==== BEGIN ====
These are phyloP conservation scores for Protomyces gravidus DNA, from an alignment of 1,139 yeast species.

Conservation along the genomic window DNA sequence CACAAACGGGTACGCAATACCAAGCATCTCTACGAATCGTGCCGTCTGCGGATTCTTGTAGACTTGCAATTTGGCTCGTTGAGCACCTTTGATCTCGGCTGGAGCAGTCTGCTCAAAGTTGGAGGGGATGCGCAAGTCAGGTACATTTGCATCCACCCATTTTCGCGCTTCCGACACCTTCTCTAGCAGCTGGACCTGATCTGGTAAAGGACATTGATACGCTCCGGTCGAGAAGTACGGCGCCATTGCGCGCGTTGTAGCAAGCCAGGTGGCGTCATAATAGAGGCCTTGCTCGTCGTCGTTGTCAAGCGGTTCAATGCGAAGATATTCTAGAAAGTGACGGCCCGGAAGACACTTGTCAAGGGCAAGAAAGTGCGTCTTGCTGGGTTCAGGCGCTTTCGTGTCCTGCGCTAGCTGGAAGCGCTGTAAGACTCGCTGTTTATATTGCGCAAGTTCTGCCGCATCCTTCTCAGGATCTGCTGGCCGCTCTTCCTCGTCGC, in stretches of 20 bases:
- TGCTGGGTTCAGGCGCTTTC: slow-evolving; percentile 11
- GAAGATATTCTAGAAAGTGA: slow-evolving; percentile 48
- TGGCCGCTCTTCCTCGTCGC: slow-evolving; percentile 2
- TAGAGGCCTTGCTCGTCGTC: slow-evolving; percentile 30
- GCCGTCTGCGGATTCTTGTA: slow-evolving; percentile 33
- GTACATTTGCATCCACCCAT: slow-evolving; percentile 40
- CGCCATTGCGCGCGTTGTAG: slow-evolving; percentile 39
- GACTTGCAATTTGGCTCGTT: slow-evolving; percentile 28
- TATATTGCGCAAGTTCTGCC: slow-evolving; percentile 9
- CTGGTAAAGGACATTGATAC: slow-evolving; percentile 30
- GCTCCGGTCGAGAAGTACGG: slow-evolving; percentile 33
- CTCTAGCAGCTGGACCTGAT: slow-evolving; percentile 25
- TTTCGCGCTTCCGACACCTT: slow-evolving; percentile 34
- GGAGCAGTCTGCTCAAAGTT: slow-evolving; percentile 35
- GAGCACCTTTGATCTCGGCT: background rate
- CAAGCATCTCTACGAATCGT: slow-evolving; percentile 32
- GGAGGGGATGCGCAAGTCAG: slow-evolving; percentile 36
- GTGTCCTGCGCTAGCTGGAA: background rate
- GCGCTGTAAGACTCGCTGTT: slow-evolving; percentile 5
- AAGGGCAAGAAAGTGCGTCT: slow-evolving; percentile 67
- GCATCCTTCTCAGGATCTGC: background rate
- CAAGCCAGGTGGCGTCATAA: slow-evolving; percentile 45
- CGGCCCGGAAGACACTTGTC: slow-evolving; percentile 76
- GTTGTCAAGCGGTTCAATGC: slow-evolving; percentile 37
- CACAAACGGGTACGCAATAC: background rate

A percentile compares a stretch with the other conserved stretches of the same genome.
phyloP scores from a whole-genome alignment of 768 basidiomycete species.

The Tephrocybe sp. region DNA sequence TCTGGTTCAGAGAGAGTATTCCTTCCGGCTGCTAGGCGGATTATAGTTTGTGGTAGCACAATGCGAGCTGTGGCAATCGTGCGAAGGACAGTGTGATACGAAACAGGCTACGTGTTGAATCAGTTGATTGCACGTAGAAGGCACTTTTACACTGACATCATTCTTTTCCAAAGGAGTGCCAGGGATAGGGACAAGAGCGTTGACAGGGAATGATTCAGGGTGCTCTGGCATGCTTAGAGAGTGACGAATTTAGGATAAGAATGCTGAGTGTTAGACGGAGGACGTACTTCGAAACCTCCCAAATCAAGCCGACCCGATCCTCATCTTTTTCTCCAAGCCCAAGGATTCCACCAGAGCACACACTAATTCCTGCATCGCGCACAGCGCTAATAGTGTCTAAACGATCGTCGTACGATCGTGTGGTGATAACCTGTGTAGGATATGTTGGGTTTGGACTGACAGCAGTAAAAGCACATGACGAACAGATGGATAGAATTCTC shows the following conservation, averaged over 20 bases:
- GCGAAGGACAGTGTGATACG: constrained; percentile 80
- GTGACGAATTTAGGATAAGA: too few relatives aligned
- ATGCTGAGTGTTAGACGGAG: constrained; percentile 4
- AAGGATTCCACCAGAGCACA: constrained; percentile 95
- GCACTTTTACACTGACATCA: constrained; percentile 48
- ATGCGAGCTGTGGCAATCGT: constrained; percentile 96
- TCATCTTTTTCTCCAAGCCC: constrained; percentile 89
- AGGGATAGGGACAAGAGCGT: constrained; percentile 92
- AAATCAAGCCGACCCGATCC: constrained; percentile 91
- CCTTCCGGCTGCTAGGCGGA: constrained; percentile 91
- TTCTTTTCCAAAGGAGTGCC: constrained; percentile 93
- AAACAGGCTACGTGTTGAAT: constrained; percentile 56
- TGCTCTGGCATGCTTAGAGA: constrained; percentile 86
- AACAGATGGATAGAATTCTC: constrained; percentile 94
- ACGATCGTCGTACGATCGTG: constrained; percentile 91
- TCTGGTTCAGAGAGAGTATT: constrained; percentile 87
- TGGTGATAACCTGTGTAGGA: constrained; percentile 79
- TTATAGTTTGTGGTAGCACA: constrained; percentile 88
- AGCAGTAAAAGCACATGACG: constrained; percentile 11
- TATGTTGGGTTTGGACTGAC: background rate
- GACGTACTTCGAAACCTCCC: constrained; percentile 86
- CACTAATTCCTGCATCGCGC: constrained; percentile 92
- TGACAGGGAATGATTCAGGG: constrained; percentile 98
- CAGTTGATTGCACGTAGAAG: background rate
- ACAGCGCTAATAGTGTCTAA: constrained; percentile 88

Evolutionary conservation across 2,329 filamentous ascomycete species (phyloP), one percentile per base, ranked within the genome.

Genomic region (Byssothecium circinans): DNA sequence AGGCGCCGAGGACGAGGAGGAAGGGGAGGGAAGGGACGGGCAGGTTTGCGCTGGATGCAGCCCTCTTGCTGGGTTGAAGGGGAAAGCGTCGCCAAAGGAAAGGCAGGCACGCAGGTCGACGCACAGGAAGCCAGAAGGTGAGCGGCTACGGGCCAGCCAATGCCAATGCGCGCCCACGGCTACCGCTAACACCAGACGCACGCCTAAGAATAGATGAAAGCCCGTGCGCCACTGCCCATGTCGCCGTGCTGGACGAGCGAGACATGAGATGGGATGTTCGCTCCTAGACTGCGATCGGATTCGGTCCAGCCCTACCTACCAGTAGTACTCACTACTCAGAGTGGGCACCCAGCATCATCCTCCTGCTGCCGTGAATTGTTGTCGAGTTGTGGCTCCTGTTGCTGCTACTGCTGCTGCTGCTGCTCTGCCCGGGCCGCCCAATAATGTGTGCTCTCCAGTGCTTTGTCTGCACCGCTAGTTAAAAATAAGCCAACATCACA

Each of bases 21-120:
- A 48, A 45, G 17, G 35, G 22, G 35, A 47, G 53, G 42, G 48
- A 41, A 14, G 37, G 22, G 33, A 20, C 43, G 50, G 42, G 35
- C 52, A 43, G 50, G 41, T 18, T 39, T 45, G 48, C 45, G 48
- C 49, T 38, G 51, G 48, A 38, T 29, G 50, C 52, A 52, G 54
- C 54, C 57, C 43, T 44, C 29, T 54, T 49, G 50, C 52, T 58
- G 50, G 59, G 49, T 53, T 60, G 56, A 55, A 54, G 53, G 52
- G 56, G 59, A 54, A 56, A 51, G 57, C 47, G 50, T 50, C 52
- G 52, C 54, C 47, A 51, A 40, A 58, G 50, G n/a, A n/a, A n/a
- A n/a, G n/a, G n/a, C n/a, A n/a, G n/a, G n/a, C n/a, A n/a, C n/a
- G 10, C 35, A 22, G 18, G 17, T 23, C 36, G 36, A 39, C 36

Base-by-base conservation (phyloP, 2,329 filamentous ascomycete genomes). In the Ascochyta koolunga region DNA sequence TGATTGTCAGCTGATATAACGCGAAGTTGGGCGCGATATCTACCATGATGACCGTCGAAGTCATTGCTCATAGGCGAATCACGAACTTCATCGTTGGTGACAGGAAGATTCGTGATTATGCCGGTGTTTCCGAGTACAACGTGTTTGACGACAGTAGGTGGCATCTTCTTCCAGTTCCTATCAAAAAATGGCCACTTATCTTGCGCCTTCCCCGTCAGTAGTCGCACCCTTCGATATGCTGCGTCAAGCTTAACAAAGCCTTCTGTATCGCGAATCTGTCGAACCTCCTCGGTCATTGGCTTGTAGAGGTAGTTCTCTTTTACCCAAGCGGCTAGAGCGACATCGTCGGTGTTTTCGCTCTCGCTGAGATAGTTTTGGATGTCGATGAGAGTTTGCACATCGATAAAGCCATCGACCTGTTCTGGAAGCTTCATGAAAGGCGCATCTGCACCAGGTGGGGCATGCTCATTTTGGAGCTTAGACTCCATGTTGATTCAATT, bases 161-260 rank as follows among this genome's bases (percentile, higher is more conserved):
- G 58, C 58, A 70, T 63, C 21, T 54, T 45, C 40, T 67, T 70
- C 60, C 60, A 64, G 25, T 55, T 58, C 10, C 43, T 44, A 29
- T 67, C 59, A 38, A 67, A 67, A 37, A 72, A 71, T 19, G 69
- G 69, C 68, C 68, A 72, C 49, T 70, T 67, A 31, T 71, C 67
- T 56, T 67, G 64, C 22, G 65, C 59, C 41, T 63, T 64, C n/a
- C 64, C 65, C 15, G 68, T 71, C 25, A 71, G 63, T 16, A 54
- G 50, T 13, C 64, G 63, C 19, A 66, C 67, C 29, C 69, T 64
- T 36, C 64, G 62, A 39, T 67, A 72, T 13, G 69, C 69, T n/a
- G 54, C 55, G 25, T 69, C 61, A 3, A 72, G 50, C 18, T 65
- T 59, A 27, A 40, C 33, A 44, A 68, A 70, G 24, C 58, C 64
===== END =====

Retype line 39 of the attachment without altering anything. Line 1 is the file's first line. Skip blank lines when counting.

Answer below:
- AAATCAAGCCGACCCGATCC: constrained; percentile 91